We'd been canoeing for less than two weeks when I finally noticed the sticker on the side of the canoe giving us a firm safety warning. Even at that early stage, it was hilarious in the light of what we had already been through. However we agreed not to blog about it until we were safe from any canoe-related accidents. Having now been walking for nine days, I think we're probably safe canoe-wise.

My thoughts are in brackets.

Paddlesports can be very dangerous and physically demanding. (After 136 days canoeing across Europe I'd like to thank the Mad River Canoe co. for this accurate warning.)
The user of this product should understand that participating in paddlesports may involve serious injury or death. (Again, true. Not sure how many canoes have traversed Europe's biggest river shipping routes, been out at sea, carried across a firing range and dodged a few lorries though.)
Observe the following safety standards whenever using this product:
- Get paddlesports instruction from a licensed or certified instructor. (Jimmy spent a couple of weeks canoeing in Canada and likes to go for short paddles with friends and family. I spent 10 days, mostly hungover, having a go in his family canoe before we left. That's surely license to canoe for four and a half months.)
- Obtain certified first aid and rescue training and carry first aid and rescue equipment. (We do carry a first aid kit, and we did use it when I had that well known 'paddlesports' injury of watch-strap-sunburn. Also, when our cat jumped over board we both were prepared to go in after her if she couldn't swim.)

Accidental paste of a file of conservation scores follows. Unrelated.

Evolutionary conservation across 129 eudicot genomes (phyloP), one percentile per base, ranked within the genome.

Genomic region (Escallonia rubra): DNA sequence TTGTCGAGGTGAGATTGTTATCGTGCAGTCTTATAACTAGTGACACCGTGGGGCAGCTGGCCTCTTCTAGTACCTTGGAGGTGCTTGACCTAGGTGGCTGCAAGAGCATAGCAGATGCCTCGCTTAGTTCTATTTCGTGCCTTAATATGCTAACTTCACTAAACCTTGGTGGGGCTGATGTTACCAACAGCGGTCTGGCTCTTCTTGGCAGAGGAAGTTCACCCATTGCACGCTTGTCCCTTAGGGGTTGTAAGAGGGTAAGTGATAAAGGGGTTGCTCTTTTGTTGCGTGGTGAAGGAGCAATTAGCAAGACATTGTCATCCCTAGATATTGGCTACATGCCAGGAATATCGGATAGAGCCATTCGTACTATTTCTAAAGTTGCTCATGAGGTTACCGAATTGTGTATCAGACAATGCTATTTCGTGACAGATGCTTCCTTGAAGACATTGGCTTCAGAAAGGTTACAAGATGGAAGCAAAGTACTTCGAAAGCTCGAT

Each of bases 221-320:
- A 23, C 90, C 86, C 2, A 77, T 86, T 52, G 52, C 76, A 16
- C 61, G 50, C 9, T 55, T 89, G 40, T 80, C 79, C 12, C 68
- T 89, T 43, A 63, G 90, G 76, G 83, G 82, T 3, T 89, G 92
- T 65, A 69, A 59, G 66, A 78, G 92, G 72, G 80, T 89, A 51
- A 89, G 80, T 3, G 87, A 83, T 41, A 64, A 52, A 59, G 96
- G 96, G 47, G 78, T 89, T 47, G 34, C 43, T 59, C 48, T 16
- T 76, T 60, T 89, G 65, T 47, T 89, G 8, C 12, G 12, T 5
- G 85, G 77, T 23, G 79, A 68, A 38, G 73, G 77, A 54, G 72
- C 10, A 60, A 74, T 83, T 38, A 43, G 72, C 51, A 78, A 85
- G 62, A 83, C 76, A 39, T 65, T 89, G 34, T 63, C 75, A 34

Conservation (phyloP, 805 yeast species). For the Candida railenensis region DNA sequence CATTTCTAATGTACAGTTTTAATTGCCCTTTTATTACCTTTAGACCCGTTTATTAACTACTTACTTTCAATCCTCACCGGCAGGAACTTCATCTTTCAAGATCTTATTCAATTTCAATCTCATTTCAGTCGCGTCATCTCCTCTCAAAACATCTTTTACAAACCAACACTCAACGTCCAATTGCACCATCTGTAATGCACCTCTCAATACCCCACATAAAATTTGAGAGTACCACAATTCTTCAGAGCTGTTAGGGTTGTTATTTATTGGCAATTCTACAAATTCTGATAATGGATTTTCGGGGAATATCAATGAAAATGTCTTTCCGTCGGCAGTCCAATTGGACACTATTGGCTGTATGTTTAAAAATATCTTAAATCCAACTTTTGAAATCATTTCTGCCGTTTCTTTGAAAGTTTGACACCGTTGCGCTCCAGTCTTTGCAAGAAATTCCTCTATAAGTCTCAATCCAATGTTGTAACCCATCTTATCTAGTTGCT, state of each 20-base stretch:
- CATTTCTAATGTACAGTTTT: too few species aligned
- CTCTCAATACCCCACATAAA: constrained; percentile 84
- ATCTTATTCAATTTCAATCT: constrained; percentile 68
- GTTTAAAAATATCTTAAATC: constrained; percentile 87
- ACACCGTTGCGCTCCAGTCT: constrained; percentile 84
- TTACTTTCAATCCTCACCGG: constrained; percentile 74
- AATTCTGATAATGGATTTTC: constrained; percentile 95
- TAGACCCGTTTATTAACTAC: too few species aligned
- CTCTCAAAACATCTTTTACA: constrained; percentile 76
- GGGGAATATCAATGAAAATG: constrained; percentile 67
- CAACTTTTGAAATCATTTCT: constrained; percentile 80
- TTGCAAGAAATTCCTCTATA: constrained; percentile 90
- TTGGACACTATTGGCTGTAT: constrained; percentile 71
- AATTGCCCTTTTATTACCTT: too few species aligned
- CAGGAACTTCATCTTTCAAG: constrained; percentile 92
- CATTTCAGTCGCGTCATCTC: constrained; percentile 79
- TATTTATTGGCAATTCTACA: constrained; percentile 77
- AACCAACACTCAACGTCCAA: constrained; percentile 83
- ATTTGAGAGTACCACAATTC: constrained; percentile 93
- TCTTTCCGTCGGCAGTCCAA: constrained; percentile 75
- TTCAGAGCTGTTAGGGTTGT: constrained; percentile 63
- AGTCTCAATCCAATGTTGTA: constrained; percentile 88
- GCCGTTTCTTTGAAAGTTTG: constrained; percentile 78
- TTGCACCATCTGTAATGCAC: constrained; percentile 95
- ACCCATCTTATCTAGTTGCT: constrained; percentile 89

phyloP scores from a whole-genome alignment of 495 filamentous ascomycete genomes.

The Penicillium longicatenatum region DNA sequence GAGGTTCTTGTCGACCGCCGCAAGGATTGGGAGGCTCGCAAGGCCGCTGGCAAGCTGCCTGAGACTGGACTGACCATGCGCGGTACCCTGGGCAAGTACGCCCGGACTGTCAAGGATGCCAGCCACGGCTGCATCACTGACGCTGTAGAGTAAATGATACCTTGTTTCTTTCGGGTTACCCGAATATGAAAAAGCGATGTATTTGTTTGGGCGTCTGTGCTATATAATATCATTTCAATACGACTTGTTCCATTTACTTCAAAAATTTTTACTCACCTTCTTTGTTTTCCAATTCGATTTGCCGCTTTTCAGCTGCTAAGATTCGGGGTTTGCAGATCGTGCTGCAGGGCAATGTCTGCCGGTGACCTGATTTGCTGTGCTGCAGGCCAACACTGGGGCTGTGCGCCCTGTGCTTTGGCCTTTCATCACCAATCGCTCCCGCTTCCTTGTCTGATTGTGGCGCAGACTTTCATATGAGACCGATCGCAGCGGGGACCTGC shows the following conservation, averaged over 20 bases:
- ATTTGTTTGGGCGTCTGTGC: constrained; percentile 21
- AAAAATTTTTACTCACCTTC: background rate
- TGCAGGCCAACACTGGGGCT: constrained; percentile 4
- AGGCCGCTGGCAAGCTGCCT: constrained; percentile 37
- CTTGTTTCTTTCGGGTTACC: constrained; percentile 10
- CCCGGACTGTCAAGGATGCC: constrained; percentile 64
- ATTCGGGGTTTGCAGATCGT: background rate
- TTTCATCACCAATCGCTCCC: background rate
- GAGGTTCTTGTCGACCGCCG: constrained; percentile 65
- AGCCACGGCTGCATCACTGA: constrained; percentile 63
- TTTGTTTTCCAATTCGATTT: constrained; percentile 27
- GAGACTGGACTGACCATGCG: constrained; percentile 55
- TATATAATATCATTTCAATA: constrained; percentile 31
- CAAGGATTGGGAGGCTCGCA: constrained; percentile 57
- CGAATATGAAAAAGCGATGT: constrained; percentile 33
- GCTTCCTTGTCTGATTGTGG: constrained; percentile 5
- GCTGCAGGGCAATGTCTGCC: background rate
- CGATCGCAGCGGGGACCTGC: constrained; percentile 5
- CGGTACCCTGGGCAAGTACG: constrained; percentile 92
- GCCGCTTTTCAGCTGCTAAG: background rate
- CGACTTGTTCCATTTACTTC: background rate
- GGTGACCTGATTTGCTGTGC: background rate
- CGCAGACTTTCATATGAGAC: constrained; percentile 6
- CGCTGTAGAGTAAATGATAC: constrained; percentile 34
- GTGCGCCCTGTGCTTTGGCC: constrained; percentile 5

- Always wear a nationally-approved flotation device. (We did do this, just not on any thing that looked swimmable.)
- Always where a helmet when appropriate. (I'm currently sporting an Afro if that counts.)
- Dress appropriately for the weather conditions: cold water and/or cold weather can result in hypothermia. (I had to buy a rain coat in Austria - about 80 days in - because I hadn't seen the point in bringing one with me.)
- Check equipment prior to each use for signs of wear or fail. (We often compared who felt more tired.)
- Never paddle alone. (They probably forgot to add that it's ok if it would make a really good photo.)
- Do not paddle in flood conditions. (That rain which forced me to shell out on a rain coat also partially flooded the Danube. Safe to say, we were flying downstream.)
- Be aware of appropriate river water levels, tidal changes, dangerous currents and weather changes. (Erm unfortunately being at sea in mid -November probably falls under the dangerous currents label.)
- Scout unfamiliar waters: portage where appropriate. (Did this one: portaged through back gardens, under bridges, around hydroelectric power stations, over small mountains and for 50km along a Bulgarian a-road.)
- Do not exceed your paddling ability: be honest with yourself. (Speaking for myself, I can honestly say I was and still am shit at canoeing.)
- Consult your physician prior to beginning paddle training. (We did have a farewell party.)
- Follow manufacturer's recommendations for use of this product. (So we went and did something that has never been done before.)
- If additional outfitting is added to this craft, use manufacturer's approved materials only; do not impair entry or exit access. (We replaced the seats in a German campsite. Only thing was, after making a hash of it, the front seat survived for about 90 days being held in place by tape.)

And so on. (Don't worry Mum and Dad, my canoe days are over. Probably.)